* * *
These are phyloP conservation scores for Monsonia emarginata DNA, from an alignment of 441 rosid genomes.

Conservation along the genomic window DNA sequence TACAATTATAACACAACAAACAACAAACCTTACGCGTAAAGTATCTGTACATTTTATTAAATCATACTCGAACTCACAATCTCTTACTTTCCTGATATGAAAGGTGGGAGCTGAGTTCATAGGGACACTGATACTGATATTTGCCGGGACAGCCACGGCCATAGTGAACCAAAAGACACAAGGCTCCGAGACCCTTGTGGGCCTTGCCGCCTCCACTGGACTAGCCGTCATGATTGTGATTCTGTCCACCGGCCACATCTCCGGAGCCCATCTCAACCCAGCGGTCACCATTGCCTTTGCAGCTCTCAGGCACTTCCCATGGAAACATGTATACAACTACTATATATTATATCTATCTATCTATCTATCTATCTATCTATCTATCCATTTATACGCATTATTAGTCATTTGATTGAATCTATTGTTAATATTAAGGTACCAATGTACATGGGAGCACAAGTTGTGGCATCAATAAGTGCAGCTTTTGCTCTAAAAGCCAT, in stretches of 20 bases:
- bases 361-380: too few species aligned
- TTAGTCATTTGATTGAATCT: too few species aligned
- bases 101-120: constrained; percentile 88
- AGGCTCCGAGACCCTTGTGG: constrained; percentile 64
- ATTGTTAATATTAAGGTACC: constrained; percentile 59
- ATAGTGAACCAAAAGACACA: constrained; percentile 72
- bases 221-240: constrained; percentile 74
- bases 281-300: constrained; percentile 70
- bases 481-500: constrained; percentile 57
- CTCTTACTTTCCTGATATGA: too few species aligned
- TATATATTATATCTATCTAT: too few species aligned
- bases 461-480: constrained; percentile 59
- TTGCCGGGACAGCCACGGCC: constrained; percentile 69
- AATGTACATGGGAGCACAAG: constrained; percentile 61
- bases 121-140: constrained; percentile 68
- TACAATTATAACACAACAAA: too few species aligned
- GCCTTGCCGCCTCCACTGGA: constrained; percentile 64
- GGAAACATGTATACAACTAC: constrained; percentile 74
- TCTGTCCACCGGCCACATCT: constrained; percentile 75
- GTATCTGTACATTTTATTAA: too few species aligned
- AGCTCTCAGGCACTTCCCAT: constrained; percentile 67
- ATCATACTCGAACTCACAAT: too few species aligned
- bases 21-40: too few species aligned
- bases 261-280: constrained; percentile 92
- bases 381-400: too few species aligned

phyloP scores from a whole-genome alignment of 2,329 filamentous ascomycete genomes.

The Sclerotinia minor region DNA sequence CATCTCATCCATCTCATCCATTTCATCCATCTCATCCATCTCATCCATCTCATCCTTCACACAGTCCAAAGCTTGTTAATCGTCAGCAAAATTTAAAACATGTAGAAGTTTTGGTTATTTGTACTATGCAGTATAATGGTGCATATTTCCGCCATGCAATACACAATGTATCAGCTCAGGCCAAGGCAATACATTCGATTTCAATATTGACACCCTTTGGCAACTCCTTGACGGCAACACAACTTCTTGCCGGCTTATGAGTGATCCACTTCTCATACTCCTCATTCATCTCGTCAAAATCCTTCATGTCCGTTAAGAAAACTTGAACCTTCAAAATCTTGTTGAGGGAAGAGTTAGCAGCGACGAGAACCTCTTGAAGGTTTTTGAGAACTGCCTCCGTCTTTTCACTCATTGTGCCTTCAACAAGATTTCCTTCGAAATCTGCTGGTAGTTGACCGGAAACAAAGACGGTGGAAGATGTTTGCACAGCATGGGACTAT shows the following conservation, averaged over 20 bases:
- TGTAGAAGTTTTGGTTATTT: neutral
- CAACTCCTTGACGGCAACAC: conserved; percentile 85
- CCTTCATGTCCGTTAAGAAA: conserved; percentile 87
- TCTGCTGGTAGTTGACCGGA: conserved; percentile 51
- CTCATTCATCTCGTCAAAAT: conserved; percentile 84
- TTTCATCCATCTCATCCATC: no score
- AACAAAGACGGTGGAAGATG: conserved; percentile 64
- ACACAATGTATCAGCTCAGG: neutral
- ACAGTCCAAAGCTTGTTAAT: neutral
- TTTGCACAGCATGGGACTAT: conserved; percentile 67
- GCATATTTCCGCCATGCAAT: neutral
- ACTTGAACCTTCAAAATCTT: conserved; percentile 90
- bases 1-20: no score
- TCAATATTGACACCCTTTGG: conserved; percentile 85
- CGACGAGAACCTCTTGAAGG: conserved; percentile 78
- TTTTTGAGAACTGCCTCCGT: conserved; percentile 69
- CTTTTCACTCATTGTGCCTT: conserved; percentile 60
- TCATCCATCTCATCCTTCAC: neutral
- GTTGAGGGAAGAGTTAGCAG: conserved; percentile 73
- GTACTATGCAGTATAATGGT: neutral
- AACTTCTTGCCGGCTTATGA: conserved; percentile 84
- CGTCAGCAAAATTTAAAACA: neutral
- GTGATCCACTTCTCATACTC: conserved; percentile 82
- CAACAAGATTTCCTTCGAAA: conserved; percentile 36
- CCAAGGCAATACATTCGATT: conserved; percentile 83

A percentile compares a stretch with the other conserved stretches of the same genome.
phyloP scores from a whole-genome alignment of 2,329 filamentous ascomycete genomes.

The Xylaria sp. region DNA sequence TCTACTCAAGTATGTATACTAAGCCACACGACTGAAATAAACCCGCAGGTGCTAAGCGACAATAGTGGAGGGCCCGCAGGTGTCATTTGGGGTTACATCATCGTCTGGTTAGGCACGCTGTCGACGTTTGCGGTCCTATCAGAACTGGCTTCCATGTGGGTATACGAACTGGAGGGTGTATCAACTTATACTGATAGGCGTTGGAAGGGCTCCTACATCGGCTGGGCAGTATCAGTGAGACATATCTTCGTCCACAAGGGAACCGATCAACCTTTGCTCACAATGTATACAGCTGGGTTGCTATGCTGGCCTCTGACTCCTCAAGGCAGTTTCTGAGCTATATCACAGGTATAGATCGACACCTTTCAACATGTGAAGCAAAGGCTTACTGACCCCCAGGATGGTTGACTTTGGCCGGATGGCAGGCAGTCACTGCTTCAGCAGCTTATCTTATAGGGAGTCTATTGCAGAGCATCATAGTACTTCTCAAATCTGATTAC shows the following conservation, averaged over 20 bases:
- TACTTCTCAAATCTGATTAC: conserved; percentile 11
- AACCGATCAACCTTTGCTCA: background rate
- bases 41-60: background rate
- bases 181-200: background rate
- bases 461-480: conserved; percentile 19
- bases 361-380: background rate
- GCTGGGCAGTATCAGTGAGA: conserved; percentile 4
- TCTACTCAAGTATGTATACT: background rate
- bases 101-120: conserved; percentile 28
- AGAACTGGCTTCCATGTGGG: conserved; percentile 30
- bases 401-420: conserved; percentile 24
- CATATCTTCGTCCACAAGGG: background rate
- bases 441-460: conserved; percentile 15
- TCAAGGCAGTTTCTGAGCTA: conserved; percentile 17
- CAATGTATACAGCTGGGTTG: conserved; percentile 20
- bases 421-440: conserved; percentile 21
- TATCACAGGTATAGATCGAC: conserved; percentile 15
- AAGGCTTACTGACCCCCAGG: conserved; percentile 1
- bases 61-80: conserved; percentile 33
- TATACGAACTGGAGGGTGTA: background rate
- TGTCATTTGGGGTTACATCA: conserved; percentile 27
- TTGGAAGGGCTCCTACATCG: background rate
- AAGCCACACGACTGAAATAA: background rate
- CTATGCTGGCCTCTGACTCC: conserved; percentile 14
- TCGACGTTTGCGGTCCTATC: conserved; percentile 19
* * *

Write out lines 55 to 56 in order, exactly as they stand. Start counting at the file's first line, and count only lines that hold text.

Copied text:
A percentile compares a stretch with the other conserved stretches of the same genome.
phyloP scores from a whole-genome alignment of 2,329 filamentous ascomycete genomes.